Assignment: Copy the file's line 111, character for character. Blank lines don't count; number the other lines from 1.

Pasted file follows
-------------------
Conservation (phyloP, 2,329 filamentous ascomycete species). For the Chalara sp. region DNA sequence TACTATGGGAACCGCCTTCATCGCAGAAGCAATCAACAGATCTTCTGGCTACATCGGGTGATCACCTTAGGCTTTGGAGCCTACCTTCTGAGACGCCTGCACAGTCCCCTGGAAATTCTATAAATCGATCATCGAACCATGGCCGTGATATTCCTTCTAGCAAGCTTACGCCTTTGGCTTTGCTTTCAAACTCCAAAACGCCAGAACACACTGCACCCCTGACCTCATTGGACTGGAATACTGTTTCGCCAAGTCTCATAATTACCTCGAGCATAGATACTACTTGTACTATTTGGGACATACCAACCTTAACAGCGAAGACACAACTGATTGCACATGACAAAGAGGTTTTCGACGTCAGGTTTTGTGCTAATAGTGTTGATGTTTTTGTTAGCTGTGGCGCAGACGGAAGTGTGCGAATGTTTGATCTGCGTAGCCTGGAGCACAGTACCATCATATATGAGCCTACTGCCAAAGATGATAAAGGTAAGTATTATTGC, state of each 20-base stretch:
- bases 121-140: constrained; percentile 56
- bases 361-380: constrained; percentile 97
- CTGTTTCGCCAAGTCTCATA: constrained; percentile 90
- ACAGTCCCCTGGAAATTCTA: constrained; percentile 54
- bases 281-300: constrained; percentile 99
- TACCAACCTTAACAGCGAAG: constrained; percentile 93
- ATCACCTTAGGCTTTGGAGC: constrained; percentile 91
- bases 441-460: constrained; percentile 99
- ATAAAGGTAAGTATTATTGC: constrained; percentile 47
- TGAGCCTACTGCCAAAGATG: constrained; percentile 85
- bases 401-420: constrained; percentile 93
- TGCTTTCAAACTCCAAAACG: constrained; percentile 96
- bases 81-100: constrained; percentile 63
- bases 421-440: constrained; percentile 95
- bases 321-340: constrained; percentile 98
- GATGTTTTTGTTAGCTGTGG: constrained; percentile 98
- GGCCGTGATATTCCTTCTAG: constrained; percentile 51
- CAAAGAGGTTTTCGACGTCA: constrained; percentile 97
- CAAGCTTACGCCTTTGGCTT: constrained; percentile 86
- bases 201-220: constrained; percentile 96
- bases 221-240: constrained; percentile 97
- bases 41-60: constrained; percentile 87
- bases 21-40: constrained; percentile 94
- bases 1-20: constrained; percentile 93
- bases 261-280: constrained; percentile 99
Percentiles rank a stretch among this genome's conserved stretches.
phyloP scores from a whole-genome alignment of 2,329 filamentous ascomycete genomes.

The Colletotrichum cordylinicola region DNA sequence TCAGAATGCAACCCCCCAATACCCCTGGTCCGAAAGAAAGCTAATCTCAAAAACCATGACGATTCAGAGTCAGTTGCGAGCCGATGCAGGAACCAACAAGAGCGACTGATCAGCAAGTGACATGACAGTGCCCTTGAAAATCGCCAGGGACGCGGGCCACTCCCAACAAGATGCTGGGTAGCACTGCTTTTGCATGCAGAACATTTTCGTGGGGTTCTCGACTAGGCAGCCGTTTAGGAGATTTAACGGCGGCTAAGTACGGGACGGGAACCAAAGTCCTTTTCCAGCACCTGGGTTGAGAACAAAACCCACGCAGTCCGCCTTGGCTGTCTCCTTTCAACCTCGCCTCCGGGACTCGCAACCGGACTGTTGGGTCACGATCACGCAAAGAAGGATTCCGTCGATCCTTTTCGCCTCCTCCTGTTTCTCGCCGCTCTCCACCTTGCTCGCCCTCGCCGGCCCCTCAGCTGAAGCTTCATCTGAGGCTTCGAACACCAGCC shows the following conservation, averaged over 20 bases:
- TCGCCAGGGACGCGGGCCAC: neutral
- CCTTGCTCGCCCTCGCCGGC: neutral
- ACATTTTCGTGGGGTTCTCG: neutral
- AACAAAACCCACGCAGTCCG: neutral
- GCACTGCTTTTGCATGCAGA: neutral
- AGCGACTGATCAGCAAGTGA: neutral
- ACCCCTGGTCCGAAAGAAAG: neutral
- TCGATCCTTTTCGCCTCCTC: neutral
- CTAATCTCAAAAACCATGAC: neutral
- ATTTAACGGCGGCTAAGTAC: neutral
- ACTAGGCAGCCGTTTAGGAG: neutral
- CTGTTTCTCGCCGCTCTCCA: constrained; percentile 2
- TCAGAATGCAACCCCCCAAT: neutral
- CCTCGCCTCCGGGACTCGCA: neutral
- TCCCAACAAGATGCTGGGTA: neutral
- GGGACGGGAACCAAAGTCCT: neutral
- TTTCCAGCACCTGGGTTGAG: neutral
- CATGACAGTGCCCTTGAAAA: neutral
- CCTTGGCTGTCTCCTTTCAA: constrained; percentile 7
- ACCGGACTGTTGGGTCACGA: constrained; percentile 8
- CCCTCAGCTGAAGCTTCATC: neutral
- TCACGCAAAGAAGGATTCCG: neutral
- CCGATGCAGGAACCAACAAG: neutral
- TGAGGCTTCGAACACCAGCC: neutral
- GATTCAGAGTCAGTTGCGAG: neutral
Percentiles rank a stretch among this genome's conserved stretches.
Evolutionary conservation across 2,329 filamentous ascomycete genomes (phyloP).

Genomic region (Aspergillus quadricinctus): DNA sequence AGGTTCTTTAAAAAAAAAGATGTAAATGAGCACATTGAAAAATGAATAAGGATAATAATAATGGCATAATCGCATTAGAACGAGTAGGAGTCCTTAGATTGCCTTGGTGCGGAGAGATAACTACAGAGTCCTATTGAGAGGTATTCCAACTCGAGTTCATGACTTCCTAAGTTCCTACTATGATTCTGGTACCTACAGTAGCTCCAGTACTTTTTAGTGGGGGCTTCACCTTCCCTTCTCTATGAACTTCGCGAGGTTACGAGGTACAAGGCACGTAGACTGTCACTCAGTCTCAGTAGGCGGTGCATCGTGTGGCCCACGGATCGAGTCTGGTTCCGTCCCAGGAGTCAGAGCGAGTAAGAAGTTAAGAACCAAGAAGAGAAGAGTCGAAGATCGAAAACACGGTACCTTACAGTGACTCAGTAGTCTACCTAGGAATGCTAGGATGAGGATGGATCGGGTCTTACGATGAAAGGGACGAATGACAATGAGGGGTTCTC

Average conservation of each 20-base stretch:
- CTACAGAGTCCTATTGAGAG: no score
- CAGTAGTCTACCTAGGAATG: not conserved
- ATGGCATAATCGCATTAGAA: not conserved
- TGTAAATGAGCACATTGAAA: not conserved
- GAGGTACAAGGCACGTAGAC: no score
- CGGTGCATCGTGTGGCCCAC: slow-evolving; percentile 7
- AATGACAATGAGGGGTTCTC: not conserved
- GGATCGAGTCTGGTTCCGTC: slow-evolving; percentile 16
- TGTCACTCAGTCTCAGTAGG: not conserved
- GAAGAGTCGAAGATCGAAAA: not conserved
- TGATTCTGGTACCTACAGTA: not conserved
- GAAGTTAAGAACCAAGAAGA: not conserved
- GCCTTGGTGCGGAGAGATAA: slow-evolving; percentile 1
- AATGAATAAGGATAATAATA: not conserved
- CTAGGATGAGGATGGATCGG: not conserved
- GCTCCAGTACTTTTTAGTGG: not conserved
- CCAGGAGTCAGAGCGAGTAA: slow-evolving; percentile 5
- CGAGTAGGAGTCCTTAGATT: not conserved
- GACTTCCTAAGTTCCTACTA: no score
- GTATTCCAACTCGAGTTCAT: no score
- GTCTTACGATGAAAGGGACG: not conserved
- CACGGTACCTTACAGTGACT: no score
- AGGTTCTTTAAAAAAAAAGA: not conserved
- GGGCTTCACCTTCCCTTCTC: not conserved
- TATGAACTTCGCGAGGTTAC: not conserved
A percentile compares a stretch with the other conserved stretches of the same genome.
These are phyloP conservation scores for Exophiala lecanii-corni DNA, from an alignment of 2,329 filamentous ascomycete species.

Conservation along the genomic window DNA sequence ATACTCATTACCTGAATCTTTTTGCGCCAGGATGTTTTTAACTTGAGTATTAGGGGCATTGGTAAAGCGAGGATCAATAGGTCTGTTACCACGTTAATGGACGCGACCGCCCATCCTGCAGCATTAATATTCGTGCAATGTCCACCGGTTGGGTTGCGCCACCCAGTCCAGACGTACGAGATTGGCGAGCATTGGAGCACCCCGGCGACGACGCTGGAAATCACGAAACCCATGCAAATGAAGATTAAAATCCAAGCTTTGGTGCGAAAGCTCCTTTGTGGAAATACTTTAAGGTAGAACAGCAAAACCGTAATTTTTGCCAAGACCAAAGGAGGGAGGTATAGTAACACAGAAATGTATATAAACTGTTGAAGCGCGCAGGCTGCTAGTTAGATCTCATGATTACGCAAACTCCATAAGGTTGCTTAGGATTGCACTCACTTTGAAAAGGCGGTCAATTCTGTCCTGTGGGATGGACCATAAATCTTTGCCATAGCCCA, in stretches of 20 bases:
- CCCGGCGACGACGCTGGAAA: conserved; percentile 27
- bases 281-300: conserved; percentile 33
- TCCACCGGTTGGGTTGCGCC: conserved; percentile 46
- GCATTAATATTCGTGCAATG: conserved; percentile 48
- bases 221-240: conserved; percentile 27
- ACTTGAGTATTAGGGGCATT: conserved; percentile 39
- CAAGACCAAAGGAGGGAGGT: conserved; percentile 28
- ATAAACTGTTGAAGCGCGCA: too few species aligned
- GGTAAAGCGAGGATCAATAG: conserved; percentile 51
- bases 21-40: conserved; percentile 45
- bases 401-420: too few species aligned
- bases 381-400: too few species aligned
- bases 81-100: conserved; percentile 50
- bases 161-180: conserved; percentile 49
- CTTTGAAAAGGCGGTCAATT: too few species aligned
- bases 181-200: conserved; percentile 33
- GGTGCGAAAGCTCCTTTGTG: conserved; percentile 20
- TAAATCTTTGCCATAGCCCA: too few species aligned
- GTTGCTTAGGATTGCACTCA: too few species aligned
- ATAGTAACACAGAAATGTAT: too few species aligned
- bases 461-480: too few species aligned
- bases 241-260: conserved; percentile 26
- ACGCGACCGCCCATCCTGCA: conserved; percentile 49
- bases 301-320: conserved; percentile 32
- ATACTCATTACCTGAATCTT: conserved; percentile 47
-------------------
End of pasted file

- ATACTCATTACCTGAATCTT: conserved; percentile 47